Using wikis as a knowledge database becomes more popular since a few years. But now I realized that most of the knowledge is lost because:

  • articles are out-dated
  • there is more than one page for the same subject
  • one cannot find the right page, because keywords are used everywhere

This is the actual setting at my workplace:

  • each departement has it's own subsection for its products / services
  • other departements keep summarized (redundant) instructions about using someelse's products
  • but there are also some pages which concern more than one departement

How can I organize a wiki to keep it clean? How do You avoid those problems?

(This is not directly about project management, but I think the project manager must be part of the solution.)

  • 1
    First determine who will be using it and what information they are looking for. Then organize your wiki to make it easy for them to find it. – shawnhcorey Dec 22 '16 at 19:17

Here in our project, we have around 20 ppl working in different continents, and having our knowledge database up to date is a key to our success. Some things I consider important to highlight, besides the ones pointed by @mfloryan:

  • First of all, understand that maintain a Wiki takes time. it sounds obvious, but someone will eventually take some time to work actively on it. Suggestion: Pick up that 'organization-maniac' guy who is eager to help but don't know how to do it. Ask him to review the structure and suggest what could be done. Merge / delete topics can cause confusion to the people already used to use some links.

  • If the information is getting redundant across the structure, is time to review the tree structure used. I believe a good index needs to be clear enough to explicitly show where an information is supposed to be.

  • During team meetings, discuss actively about the wiki. What has been added? What was redundant? Was you believe should be removed? The culture of adding information into a common repository is important. The culture of get rid of outdated information updating it, is even more important.

  • In case the information in one single page needs several scroll downs, think of break it into sub pages

  • In case the information, even broken into small pieces is still big, maybe it's time to migrate it to a proper document. Here, we store presentations / spreadsheets / documents into SVN and then briefly talk about them in the wiki... pointing where in the SVN the document is. That's specially applicable to diagrams / UMLs that may not be presented as clear as in the diagram tool.

  • You must define owners in your team to keep track of Wiki's health. They may be the only ones with 'removal' access or to mediate oppinion conflits, for instance. It all depends on the structure of the wiki, but owners are a must (thanks @SBWorks for highlight this item).

Hope it helps.

  • 3
    And the wiki needs a clear owner or group of owners. Someone has to have approve/reject control for people who differ in opinion – SBWorks Jul 7 '11 at 5:59
  • @SBWorks, indeed, forgot this item, thanks! We do have these people in the team, just forgot to mention. – Tiago Cardoso Jul 7 '11 at 12:11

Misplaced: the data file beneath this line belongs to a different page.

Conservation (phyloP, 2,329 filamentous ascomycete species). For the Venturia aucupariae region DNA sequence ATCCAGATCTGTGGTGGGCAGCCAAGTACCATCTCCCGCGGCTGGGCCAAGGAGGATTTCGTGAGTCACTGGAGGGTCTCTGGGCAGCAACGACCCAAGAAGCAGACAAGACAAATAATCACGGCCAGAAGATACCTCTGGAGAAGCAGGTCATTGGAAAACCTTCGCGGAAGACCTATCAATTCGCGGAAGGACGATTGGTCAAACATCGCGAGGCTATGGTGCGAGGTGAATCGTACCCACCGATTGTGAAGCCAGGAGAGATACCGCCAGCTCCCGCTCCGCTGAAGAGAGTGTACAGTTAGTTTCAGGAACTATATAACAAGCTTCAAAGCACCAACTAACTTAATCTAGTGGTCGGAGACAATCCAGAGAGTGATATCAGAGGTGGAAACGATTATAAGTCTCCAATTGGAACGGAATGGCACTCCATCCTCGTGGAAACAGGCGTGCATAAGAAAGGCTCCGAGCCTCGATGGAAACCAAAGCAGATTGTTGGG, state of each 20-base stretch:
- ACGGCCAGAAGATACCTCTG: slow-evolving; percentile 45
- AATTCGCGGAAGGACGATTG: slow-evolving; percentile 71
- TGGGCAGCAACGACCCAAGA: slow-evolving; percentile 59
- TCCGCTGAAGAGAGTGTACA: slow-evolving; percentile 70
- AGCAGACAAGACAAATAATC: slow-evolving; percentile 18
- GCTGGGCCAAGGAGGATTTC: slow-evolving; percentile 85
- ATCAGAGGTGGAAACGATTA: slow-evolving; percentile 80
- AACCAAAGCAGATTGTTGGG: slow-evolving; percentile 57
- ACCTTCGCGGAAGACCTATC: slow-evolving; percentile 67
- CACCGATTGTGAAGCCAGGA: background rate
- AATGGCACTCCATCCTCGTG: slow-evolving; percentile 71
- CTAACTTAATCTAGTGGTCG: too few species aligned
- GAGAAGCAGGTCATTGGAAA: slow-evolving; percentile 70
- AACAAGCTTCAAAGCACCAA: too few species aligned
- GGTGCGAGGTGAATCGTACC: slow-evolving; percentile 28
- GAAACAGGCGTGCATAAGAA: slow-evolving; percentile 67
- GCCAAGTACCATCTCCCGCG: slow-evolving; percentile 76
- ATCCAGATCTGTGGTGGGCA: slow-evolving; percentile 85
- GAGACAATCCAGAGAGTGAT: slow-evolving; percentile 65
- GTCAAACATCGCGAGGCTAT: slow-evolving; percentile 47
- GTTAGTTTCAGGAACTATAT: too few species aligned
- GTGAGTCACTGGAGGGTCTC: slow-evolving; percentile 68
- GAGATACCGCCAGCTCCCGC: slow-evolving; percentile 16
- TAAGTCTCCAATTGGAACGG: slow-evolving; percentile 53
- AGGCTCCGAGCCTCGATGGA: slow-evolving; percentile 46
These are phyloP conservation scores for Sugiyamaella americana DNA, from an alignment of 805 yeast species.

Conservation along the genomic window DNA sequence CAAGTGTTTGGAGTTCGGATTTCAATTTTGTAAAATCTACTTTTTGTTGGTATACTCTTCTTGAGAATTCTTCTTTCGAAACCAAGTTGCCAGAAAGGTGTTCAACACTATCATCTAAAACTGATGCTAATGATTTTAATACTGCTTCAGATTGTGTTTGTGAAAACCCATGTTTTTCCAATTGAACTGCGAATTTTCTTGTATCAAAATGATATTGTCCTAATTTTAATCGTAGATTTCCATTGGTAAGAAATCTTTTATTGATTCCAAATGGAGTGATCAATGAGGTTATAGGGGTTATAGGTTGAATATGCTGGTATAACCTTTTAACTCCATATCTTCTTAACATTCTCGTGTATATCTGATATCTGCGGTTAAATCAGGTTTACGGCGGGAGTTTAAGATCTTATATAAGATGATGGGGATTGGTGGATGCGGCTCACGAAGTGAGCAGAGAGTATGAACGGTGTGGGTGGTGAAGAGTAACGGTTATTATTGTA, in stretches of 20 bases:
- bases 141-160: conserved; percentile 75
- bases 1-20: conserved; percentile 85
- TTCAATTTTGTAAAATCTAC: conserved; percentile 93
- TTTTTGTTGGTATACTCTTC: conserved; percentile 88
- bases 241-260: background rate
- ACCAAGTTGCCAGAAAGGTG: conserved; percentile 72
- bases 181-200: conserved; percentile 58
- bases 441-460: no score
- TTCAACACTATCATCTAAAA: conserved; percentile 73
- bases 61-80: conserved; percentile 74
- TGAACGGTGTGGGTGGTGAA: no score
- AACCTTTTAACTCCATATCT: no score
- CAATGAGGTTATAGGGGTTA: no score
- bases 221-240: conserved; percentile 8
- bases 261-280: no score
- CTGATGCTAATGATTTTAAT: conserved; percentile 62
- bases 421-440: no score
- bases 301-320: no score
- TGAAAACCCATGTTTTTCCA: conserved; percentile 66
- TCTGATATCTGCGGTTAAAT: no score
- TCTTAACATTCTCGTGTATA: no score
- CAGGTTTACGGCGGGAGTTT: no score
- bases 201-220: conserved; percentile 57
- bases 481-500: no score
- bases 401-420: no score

• @TiagoCardoso, How does this scale? How would a single guy be able to do the organization when the contents are spread throughout multiple international teams? – Pacerier Mar 3 '16 at 5:25

For me, the main question is about what knowledge you intend to store on the wiki.

It can only be useful if there are people who can actively contribute content and people who actively use that content. It also needs some sensible information architecture (to avoid duplication).

I would suggest you might consider

  • giving everyone full access to the wiki (I assume that's the case)
  • ensuring there are no alternative sources of the same information
  • keeping the amount of the information to a minimum
  • actively removing content when it gets out of date or becomes irrelevant
  • having someone looking after the structure and maintenance of site (give them time to do it)
  • automatically generating content if there are reference data sources (for example, machine names list from DNS configuration)
  • on software projects, try to move as much information away from the wiki and closer to the code, idea in a executable format (that is, in tests) or combine the wiki and the testing platform using FitNesse
  • +1 for a good set of suggestions, especially the one about maintaining the wiki. – tehnyit Jul 8 '11 at 22:13

Avoid department-specific categories. Look at wikipedia, it's much larger than your company wiki and doesn't name pages as, say, /Animals/Mammals/Rare/Panda. By avoiding such categories you remove the confusion about where to put content.

  • 2
    Wikipedia leverages Google search. If your wiki is not going to be hosted publicly, following Wikipedia's organization will be a very bad idea. In fact, even if it is hosted publicly, Google wouldn't be spidering your wiki as often as it does Wikipedia. Have you actually tried categorically browsing through Wikipedia pages using Wikipedia's interface alone? It's possible, but it's a complete mess; Wikipedia pages can't be found without Google. It's like trying to find a file in a single-folder that has a million files. – Pacerier Mar 4 '16 at 11:09

Your Answer

By clicking “Post Your Answer”, you agree to our terms of service, privacy policy and cookie policy

Not the answer you're looking for? Browse other questions tagged or ask your own question.